In Chicago, Obama is a shoo-in, but is it enough?

In Chicago, Obama is a shoo-in, but is it enough?

In Chicago, Obama is a shoo-in, but is it enough?

I write this week from Chicago, President Obama’s home base from which he launched his election campaign in 2008.  He eventually made history by getting elected the first African American to assume US presidency.  His friend and former Chief of Staff Rahm Emanuel is Chicago's mayor nowadays; he has been at this post since April 2012.  Emanuel was credited with the success of Obama’s presidential bid success and he is now reported to be heavily involved in the President’s reelection campaign.

Despite the economic dire straits the city is going through, Chicago seems to be all for Obama’s reelection, although that may be just among the political elite of this highly politicized city.   If in fact the whole city is for the President's reelection, it could be out of partisan loyalty.  Chicago, after all, is a one-party town; since 1927, all its mayors have been from the Democratic Party.  In addition, since 2008, all its city council members (called aldermen here) have been Democrats, except one.  It is therefore logical to expect it to vote for Obama come November, and for Democratic candidates for Congress, as usual. 

That is of course good news for the White House.  Chicago is very important politically as Obama's home base, and economically, for its large role in Midwestern economy – shipping, trading, industry and agriculture.  However, as the American Midwest has been hit especially hard by the recession, Chicago has also suffered disproportionately.   Despite all of that, as I pointed out, Chicago is most likely going to vote for Obama, because it thinks of him as its own.   As you may recall, the Chicago political machine has helped Obama get to the White House.  Fortunately for the President, he has not been implicated in any of its shenanigans.  However, its reputation may have become a burden, as the Republican presumptive candidate Mitt Romney tries to portray himself as the anti-politician – the outsider who will right the wrongs of more established politician machines.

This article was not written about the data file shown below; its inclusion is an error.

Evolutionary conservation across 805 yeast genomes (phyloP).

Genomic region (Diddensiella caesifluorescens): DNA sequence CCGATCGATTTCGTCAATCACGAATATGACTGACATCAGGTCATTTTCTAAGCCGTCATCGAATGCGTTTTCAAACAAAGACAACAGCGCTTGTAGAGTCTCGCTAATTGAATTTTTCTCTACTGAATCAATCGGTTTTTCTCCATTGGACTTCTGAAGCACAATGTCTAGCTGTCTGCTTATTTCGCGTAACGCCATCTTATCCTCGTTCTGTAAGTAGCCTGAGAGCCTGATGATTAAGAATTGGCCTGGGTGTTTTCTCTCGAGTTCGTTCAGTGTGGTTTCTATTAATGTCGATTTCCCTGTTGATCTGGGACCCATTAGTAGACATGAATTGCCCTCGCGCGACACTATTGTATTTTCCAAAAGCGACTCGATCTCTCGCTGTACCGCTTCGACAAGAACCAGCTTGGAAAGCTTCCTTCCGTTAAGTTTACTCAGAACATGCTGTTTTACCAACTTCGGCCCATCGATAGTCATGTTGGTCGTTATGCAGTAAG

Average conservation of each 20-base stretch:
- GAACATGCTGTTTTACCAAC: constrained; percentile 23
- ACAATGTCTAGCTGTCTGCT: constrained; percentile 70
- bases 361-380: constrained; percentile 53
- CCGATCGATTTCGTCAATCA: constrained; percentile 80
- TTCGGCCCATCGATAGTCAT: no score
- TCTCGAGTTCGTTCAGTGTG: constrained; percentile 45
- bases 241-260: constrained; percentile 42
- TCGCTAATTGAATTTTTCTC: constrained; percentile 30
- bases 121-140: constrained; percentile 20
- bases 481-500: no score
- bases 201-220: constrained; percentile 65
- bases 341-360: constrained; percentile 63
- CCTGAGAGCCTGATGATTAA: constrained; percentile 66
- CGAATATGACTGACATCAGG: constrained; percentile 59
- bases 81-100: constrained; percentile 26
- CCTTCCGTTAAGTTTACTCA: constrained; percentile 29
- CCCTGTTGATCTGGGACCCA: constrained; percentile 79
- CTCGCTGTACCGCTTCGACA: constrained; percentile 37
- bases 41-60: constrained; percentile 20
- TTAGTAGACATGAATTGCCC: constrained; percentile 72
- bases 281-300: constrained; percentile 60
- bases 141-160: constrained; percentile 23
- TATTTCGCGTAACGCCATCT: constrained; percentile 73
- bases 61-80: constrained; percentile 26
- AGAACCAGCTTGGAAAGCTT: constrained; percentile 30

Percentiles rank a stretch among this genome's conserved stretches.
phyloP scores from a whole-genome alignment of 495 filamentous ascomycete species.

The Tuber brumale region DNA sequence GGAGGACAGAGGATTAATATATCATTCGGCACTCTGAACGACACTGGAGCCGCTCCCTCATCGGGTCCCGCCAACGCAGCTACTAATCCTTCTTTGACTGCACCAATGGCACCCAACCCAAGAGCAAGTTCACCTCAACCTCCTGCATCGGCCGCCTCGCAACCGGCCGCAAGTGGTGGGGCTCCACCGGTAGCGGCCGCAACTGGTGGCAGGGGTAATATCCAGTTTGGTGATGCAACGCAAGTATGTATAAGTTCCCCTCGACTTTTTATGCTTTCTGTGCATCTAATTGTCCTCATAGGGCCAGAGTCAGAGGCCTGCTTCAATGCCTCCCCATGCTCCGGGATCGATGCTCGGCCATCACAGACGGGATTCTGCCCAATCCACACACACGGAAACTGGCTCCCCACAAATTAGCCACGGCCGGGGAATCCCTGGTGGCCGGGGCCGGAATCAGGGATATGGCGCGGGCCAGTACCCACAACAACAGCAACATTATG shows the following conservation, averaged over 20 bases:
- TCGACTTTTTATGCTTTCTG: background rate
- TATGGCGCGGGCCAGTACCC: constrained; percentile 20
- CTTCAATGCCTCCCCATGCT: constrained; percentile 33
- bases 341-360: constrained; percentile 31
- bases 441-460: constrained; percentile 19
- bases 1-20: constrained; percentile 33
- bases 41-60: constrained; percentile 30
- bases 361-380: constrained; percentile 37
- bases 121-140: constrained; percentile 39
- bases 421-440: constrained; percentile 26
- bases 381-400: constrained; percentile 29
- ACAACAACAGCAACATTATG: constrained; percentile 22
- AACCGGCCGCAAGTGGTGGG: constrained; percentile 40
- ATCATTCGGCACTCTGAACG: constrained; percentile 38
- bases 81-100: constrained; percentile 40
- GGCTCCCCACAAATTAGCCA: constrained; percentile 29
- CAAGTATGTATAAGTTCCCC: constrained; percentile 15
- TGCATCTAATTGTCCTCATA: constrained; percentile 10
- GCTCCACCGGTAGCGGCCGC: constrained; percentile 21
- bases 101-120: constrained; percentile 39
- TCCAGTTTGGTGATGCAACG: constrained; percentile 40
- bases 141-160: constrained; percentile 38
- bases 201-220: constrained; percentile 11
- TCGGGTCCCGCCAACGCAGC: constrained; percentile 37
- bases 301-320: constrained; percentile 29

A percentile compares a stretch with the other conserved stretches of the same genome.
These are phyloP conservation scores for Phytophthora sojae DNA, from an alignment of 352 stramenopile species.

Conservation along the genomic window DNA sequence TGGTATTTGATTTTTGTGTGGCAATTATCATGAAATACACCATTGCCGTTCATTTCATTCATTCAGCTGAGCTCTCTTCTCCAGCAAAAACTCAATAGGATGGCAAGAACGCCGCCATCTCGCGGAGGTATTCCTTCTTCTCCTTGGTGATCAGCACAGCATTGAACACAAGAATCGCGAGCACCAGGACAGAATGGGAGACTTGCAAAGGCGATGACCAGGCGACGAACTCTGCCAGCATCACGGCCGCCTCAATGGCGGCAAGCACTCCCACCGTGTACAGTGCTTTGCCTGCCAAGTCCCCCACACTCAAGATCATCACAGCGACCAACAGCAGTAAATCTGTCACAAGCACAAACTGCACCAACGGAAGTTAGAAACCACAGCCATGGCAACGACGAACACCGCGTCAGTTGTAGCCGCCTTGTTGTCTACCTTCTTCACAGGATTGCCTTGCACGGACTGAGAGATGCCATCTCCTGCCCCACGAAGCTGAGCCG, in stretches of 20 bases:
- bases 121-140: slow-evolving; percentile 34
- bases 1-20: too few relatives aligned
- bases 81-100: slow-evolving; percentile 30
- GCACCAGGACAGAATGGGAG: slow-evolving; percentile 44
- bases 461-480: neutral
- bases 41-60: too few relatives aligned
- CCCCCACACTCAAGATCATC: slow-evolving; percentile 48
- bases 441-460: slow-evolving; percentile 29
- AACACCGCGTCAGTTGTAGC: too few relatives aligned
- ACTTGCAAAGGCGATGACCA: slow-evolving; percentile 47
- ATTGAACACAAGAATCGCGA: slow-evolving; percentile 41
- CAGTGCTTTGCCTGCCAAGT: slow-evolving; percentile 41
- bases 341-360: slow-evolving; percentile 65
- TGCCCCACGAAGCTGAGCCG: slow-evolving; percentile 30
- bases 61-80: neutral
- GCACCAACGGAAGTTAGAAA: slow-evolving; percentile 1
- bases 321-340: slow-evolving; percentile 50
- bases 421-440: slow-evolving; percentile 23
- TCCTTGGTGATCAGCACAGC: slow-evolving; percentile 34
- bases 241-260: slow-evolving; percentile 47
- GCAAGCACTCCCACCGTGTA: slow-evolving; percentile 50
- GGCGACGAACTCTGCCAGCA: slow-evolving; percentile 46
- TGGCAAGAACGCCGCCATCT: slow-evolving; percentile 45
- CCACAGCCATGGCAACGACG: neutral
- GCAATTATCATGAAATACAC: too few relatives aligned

There is another side to Chicago.  Together with its important role in the economy, Chicago politics has been synonymous with corruption for a long time.  A recent research project by a former Chicago politician turned academic, Dick Simpson, concluded that Chicago is the "most corrupt city in America".  According to him, it has had a long history of corruption, going back to the first corruption trial, held in 1869 when city officials were convicted of graft.  According to Simpson, there have been a total of 1,531 public corruption convictions in Chicago since 1976.

Since the 1970s, four of Illinois’ seven governors have been convicted of a variety of crimes (Otto Kerner, Dan Walker, George Ryan and Rod Blagojevich). In addition, dozens of Chicago alderman and other city and county public officials have been found guilty, Simpson said.  In fact, corruption is intertwined with city politics that about a third of sitting aldermen since 1973 have been convicted of corruption!

Fortunately for President Obama, none of this legacy has affected him.  Instead, it is the economy that may bring an end to his presidency.  Bleak job reports, month after month, have weakened his credibility in managing the economy, as his rival has hammered in repeatedly on this particular point.  It helps him only partially that unemployment has come down from 10.5% just two years ago, to 8.2% nowadays, because the new level is still considered too high and job creation has been only slight in recent months.

Earlier this month, the Gallup polling service released new job approval polls taken in all fifty states with the headline, "Thirteen States and D.C. Give Obama Majority Approval."  But it can be read as Obama scored below majority approval in 37 States, which is not good for any candidate just a few months before the election.

In most states I have visited since July, from California to Illinois, the President appears well-liked, except among the fringe right which has never reconciled itself to Obama's presidency.   However, failure to get the US back on the path of solid economic growth has hurt him even among his Democratic base.  In addition, many of his loyalists have been disillusioned by what they consider to be too many compromises with the Republicans.

In sum, many people in those states voiced doubts that President Obama could get another term, unless the economy does a major turnaround before November, which seems unlikely.

Or, of course, if the Republicans self-destruct!


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